The hypnotically simple and ominous book was published by the Hogarth Press in 1931 and was an immediate success. Other books followed throughout the 1930s although none was as popular as the first. Hampson made many literary friends, including Forrest Reid, Graham Greene and W.H. Auden, and became a leading figure in the Birmingham Group which included Walter Allen, Walter Brierley, Henry Green and Peter Chamberlain.
The inn was given the unusual name ’Nettle’ in the early 1700s by its new landlord, a merchant seaman who skippered a ship of the same name. A keen greyhound courser he also called his best dog Nettle. The dog won him the prestigious Waterloo Cup and to commemorate the occasion he renamed the pub the Nettle Inn.
The Nettle is a family run 16th century country inn situated on the outskirts of the pretty village of Ashover surrounded by unspoilt breath-taking countryside. This delightful pub featured regularly in the television series ’Peak Practice&rsquo. As you might expect the Inn has many original features including log fires, exposed stone walls and rustic beams throughout the bars, snug, and restaurant.

Ashover - Nettle Inn - John Hampson


Charlotte Bronte is usually associated with the village of Haworth in Yorkshire as this is where most of her novels are set. But possibly her most famous novel, Jane Eyre, seems to be set in the small village of Hathersage in Derbyshire. In the summer of 1845 Charlotte visited this village in the heart of the Peak District. She was 29 and had come to stay with her old school friend Ellen Nussey at the Rectory.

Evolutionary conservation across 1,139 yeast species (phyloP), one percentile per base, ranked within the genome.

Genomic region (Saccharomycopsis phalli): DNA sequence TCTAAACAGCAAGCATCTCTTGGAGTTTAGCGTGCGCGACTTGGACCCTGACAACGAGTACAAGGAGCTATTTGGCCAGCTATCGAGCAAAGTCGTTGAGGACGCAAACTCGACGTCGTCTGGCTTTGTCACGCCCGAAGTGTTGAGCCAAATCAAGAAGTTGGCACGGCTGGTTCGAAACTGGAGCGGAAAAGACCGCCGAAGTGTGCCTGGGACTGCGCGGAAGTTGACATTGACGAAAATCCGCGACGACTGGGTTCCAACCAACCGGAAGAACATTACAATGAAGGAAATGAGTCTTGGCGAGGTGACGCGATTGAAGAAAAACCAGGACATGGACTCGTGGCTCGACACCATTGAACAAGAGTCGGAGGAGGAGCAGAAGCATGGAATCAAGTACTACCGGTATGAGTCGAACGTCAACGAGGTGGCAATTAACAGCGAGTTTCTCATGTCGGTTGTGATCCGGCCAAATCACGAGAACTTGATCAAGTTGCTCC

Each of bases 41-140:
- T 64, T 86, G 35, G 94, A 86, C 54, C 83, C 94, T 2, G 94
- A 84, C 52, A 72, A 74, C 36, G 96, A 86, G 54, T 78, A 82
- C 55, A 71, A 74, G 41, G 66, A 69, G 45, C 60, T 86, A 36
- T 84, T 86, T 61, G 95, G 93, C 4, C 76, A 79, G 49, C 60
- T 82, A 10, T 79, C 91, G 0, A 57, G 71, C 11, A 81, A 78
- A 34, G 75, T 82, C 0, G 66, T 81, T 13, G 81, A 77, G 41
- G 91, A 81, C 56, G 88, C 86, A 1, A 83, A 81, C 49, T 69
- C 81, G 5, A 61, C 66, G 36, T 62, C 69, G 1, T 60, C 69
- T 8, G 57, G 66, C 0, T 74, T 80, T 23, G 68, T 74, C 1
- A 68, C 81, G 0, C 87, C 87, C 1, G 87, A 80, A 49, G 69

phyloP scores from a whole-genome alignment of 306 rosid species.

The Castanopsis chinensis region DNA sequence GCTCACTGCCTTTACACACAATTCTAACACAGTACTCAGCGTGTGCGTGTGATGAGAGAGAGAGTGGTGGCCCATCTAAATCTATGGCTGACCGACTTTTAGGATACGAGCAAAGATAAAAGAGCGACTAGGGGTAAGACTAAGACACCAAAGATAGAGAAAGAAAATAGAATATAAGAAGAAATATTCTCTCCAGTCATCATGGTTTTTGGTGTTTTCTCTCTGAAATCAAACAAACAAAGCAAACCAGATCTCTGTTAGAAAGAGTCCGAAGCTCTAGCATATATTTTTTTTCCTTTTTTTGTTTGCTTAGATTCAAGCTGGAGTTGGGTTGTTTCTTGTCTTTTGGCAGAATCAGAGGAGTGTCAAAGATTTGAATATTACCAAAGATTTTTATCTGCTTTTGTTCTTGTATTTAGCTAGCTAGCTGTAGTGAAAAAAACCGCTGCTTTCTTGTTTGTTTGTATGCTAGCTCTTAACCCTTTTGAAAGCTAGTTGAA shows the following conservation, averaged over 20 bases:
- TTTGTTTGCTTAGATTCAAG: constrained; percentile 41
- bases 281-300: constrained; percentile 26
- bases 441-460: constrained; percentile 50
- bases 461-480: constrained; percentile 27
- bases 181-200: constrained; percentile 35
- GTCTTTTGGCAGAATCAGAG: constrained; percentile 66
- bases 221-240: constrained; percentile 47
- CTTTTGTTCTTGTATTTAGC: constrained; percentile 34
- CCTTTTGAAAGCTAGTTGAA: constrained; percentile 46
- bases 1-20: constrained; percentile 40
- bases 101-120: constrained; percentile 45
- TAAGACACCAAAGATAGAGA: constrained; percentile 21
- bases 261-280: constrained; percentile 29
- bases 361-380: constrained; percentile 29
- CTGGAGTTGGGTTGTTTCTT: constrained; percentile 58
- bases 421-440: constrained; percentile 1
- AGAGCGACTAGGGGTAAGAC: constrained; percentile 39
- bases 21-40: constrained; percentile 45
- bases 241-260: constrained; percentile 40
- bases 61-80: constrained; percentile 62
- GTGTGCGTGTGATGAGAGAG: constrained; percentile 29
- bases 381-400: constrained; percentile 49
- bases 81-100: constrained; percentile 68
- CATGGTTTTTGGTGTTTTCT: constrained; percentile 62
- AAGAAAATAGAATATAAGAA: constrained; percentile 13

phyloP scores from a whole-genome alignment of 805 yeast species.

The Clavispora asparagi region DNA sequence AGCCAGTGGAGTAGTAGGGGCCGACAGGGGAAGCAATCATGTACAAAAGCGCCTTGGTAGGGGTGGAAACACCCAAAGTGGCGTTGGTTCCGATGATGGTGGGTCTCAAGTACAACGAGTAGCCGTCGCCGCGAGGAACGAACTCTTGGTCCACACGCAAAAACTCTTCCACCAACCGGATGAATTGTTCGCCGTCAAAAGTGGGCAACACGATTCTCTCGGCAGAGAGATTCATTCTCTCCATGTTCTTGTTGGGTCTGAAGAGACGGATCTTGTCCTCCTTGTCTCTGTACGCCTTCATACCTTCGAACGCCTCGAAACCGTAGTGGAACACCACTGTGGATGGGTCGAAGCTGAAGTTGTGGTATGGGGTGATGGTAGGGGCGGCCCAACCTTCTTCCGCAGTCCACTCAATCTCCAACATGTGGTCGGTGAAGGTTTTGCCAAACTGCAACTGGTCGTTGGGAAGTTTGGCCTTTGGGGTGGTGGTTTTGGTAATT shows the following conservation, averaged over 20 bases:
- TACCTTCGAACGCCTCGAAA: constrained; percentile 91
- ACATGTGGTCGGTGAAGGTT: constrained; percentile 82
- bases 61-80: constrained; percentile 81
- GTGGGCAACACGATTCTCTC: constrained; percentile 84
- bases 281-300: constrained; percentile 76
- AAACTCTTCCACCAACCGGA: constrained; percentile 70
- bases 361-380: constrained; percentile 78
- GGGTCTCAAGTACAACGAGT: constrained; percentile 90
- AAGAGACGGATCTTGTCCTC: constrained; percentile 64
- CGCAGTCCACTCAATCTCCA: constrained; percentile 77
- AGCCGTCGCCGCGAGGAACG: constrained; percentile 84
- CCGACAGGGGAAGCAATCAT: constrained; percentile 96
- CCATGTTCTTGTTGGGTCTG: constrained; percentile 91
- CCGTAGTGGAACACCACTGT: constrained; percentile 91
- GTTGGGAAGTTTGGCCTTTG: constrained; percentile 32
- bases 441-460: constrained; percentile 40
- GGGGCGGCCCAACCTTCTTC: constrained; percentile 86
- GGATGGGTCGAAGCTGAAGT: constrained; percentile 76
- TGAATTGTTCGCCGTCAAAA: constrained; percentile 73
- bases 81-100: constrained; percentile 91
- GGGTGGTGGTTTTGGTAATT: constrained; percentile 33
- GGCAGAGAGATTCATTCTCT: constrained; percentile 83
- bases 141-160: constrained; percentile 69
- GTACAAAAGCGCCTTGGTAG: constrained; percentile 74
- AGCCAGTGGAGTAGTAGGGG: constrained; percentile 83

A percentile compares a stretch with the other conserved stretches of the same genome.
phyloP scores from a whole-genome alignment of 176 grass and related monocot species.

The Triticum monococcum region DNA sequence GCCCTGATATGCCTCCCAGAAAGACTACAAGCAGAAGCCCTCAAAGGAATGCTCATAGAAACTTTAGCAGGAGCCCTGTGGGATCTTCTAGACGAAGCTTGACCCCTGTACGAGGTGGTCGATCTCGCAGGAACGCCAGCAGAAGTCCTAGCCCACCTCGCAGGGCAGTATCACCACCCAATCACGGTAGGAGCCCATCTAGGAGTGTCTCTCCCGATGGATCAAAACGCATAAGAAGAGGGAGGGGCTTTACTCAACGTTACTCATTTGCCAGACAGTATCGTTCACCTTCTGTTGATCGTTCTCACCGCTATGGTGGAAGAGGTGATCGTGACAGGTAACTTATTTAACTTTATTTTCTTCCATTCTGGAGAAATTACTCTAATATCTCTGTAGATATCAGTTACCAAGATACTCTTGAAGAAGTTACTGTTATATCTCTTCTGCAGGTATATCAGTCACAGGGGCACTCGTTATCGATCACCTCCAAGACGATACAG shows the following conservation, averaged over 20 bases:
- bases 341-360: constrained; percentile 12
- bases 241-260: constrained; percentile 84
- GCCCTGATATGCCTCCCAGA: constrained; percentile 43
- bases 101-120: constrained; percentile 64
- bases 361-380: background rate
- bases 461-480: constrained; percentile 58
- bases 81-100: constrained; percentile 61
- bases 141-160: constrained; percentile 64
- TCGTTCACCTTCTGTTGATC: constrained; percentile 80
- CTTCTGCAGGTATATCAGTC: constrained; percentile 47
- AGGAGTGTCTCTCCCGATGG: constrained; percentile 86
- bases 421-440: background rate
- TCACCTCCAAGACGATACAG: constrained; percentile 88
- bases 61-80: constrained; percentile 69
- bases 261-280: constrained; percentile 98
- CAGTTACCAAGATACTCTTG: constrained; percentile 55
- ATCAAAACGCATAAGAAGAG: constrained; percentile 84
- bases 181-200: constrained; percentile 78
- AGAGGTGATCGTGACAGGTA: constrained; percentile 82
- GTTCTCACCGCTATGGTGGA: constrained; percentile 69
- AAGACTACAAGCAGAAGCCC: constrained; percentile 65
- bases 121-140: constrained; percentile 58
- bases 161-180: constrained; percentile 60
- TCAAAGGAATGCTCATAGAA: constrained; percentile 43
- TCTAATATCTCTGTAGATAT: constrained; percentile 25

Charlotte arrived by stage coach which stopped at the George Inn. Local historians are keen to point out how she used her visit to great effect in collecting impressions for her famously passionate novel, published a couple of years later. In Chapter 11 we find Jane newly arrived and waiting nervously in The George to meet her new employer; the dashing Mr. R.
" A new chapter in a novel is something like a new scene in a play; and when I draw up the curtain this time, reader, you must fancy you see a room in the George Inn at Millcote, with such large figured papering on the walls as inn rooms have; such a carpet, such furniture, such ornaments on the mantelpiece, such prints, including a portrait of George the Third, and another of the Prince of Wales, and a representation of the death of Wolfe. All this is visible to you by the light of an oil lamp hanging from the ceiling, and by that of an excellent fire, near which I sit in my cloak and bonnet; my muff and umbrella lie on the table, and I am warming away the numbness and chill contracted by sixteen hours’ exposure to the rawness of an October day… ":
It was on one of the tombstones in the graveyard of St. Michael’s Church that Charlotte saw the local family name ’Eyre’ which she chose to adopt for her heroine. During her stay she took the opportunity to explore, walking on the moors and visiting many of the houses scattered around the area. One of these houses, the crenellated North Lees, is said to be the model for Thorn Field Hall, home of Mr. Rochester and the place where he and Jane fell in love. The George Inn which still stands on the main street has been welcoming travellers for over 500 years, first as an alehouse, and, since 1770, as an inn.

Hathersage - George - Charlotte Bronte

Copyright T.W. Townsend - the opinions expressed herein are those of the author and any observations were correct at the time of the review.